For Isaiah, as for Job, the answer goes without saying: no one. God is incomparable. But Isaiah picks up on his question and refers to the answer that many ancient people implied by their actions, which is that God is like an idol (Isa. 40:19, 20).
To this notion Isaiah responds. Already it looks foolish to use an idol as a likeness of God, but just to be sure people get the point, he elaborates on God’s uniqueness and brings in the unanswerable argument that He is the holy Creator (Isa. 40:21–26).
The purpose of God’s message is to comfort people who need it! Like Job, their suffering had made them confused and discouraged concerning His character.
Idolatry destroys a unique, intimate relationship with God by replacing Him with something else (Exod. 20:4, 5; Isa. 42:8). So, prophets refer to idolatry as spiritual “adultery” (Jer. 3:6–9, Ezek. 16:15–19).
Ancient idolaters believed they worshiped powerful divine beings through images or symbols of them. Worship of an idol representing another god breaks the first commandment: “You shall have no other gods before me” (Exod. 20:3, NRSV). But if an idol is intended to represent the true God, as the golden calf was (Exod. 32:4, 5), the Lord rejects it as a likeness of Himself, for nobody knows how to depict Him (Deut. 4:15–19), and nothing can represent His incomparable glory and greatness. Thus, an idol itself functions as another god, and worshiping it breaks the first and second commandments.
God’s people don’t need idols, because they have His real Shekinah presence with them in His sanctuary. To worship an idol is to replace and, therefore, deny His real presence.
“Many who bear the name of Christians are serving other gods besides the Lord. Our Creator demands our supreme devotion, our first allegiance. Anything which tends to abate our love for God, or to interfere with the service due Him, becomes thereby an idol.” —Ellen G. White Comments, The SDA Bible Commentary, vol. 2, pp. 1011, 1012.
We know from ancient writings that idolatry was attractive, because it was about materialism. Using modes of worship people could relate to, idolaters honored forces they believed could give them fertility and prosperity. It was self-help religion. Sound familiar?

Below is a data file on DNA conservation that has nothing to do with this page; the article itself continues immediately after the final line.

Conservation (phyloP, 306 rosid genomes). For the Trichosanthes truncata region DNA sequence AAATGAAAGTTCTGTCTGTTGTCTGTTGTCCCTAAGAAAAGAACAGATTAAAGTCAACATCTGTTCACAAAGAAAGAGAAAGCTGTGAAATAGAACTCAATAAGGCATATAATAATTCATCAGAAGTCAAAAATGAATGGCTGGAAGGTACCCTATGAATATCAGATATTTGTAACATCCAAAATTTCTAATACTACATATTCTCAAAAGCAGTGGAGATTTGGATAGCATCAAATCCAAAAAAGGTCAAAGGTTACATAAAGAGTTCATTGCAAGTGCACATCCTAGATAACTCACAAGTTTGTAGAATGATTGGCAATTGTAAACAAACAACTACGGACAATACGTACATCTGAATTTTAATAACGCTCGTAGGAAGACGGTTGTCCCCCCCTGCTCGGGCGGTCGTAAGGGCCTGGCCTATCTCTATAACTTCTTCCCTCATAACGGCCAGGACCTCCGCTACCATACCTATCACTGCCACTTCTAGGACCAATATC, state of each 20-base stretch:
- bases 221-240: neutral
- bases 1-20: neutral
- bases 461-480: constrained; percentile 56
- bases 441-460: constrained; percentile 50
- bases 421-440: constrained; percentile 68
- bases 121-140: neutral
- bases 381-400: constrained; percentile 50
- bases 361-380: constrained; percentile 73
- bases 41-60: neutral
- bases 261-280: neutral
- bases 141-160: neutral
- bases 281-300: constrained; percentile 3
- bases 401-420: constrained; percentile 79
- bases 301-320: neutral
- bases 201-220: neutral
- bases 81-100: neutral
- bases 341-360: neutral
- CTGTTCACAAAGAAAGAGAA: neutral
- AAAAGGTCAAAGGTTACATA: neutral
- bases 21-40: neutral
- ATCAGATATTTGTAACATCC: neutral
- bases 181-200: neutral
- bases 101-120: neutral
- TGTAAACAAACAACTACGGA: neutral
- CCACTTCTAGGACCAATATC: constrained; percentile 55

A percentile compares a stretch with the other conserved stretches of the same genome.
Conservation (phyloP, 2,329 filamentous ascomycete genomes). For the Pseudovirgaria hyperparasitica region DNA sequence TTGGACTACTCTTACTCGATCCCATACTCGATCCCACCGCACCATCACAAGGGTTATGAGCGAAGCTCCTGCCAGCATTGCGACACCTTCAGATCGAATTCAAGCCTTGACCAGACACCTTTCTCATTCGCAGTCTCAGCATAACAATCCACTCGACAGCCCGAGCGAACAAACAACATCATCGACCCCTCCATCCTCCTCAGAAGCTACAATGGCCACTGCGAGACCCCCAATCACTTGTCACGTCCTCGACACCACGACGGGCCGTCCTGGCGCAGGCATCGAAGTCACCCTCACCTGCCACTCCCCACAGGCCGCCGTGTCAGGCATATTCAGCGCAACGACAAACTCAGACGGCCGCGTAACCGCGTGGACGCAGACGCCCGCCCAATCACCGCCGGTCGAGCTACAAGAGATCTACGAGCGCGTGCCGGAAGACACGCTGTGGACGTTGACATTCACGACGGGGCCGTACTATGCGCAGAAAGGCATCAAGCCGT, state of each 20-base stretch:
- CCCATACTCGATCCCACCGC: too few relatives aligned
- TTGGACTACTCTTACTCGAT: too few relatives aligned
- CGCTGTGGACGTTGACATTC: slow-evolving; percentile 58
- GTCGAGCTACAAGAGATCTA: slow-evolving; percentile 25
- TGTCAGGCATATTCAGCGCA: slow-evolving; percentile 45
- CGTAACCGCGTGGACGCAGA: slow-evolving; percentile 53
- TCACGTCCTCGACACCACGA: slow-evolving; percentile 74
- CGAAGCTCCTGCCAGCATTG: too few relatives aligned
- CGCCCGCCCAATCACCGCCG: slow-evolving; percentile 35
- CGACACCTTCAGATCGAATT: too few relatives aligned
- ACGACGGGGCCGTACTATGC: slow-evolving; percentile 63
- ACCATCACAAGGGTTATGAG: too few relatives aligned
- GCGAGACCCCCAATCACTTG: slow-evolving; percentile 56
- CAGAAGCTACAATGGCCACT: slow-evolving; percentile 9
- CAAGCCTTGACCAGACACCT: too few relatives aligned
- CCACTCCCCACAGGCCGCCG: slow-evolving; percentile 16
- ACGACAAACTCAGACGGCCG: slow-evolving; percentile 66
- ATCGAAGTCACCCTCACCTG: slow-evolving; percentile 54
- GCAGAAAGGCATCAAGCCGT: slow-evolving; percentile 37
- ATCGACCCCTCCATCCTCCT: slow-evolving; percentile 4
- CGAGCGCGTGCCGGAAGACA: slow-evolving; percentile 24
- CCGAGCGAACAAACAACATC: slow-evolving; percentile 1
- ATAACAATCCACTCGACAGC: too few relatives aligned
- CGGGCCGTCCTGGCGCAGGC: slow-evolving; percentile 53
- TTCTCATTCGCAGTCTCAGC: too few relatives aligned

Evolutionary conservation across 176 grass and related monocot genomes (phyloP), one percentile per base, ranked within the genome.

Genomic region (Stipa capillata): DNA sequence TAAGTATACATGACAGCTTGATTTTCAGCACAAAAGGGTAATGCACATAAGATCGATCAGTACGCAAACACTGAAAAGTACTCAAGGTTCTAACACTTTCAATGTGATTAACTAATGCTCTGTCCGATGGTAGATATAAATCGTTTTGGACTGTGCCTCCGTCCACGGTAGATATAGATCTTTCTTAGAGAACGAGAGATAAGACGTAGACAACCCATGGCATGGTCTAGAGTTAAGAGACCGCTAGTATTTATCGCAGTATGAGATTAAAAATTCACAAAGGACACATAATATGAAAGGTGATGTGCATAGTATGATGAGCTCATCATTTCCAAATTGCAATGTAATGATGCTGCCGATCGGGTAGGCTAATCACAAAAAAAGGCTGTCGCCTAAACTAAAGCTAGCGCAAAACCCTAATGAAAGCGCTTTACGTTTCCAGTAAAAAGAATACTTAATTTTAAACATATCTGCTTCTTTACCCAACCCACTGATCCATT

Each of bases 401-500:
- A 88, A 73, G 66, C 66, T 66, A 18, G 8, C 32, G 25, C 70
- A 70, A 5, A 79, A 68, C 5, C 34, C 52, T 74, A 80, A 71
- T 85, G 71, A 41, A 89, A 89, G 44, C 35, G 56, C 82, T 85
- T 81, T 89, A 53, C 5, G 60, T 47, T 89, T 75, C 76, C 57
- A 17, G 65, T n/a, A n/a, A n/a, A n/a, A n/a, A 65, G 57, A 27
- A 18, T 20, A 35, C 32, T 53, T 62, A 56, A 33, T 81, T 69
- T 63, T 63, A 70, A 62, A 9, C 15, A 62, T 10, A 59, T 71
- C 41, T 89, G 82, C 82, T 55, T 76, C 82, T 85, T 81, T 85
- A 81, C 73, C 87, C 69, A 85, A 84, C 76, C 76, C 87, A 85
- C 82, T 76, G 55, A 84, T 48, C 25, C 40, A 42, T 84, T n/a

Just before the Lord comes again, with His way prepared by the roadwork of a final Elijah message of reconciliation (Malachi 4), the choice will be the same as in the days of Isaiah: Will you worship the Creator, or will you worship something else (Revelation 13, 14). For in the end, we always worship something.
Further Thought: Read Ellen G. White, “Behold Your God!” in Prophets and Kings, pp. 311–321.
“In Isaiah’s day the spiritual understanding of mankind was dark through misapprehension of God. Long had Satan sought to lead men to look upon their Creator as the author of sin and suffering and death. Those whom he had thus deceived, imagined that God was hard and exacting. They regarded Him as watching to denounce and condemn, unwilling to receive the sinner so long as there was a legal excuse for not helping him. The law of love by which heaven is ruled had been misrepresented by the archdeceiver as a restriction upon men’s happiness, a burdensome yoke from which they should be glad to escape. He declared that its precepts could not be obeyed and that the penalties of transgression were bestowed arbitrarily.”—Ellen G. White, Prophets and Kings, p. 311.
Summary: Through Isaiah, God brought comfort to those who had been suffering. Their time of trouble had ended, and God was returning to them. Rather than being discouraged and confused, they could trust God to use His creative power on their behalf.